Polite conversation typically involves steady eye contact between participants… except when you’re at anchor in an active wildlife area. Then it is (or should be) accepted practice to frequently scan the water and shore for signs of activity. Last night, gazing only into each other’s eyes, we might have missed this gorgeous grizzly work his way along the shore. He moved quickly from one grassy patch to the next, pausing occasionally along the way to poke around rocks uncovered by the falling tide. Looking for crab perhaps? A beaten-down path above the high tide line gave evidence of frequent travel over the same route. Grizzlies are omnivores, gaining most of their nutrients from grasses at this time of year, and this bear appeared to be an efficient mowing machine. His lush coat and overall plumpness indicated a healthy appetite and a plentiful supply of greens.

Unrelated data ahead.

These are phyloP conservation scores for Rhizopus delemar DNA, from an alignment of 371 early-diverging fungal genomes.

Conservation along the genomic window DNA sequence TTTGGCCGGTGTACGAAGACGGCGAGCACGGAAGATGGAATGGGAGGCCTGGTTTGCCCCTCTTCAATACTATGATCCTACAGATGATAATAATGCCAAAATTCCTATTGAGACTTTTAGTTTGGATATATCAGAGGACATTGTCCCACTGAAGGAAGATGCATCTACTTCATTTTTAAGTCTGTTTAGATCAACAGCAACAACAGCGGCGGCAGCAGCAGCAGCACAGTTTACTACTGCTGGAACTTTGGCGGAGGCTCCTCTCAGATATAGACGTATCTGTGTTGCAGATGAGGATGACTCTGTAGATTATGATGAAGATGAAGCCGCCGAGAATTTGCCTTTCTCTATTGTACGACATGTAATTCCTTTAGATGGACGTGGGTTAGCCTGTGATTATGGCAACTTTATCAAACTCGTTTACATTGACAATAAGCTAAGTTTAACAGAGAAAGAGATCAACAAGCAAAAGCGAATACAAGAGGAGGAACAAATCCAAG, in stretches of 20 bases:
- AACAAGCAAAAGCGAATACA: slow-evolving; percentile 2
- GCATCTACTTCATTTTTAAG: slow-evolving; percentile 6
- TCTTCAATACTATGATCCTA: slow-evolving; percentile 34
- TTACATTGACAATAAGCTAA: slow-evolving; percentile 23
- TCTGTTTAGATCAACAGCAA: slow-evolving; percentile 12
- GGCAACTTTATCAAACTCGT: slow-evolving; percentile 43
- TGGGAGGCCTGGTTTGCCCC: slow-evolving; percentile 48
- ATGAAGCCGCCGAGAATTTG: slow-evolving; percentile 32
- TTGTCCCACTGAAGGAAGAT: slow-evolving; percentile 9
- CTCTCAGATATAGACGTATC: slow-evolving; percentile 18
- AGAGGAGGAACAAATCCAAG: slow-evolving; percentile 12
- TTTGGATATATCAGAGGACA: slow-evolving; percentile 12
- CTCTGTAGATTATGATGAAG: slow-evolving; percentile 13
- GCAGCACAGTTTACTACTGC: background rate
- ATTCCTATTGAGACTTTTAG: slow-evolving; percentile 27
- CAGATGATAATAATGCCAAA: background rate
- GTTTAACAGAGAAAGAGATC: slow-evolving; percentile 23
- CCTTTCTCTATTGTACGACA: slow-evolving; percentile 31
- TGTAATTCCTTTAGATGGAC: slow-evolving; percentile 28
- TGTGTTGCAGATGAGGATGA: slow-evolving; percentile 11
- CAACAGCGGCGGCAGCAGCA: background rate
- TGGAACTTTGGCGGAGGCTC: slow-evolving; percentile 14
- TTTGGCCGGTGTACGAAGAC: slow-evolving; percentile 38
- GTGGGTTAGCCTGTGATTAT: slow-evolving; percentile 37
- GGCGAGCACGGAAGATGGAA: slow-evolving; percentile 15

Photo safety note: my long lens makes the bear and the skiff look a lot closer than they actually were.
It was late in the evening and low light levels plus the motion of the boat and the distance to shore presented some photography challenges. There was no time to waste with this photo op; RL threw on his rain jacket, grabbed a camera and fired up the dinghy to motor closer to the bear. I remained on board Rhapsody, comfortable in my robe and slippers, and enjoyed an hour of bug-free viewing through binoculars, darting outside of the pilothouse occasionally to grab an occasional long-distance shot of the Capt. and the bear. RL’s closeups are much more impressive!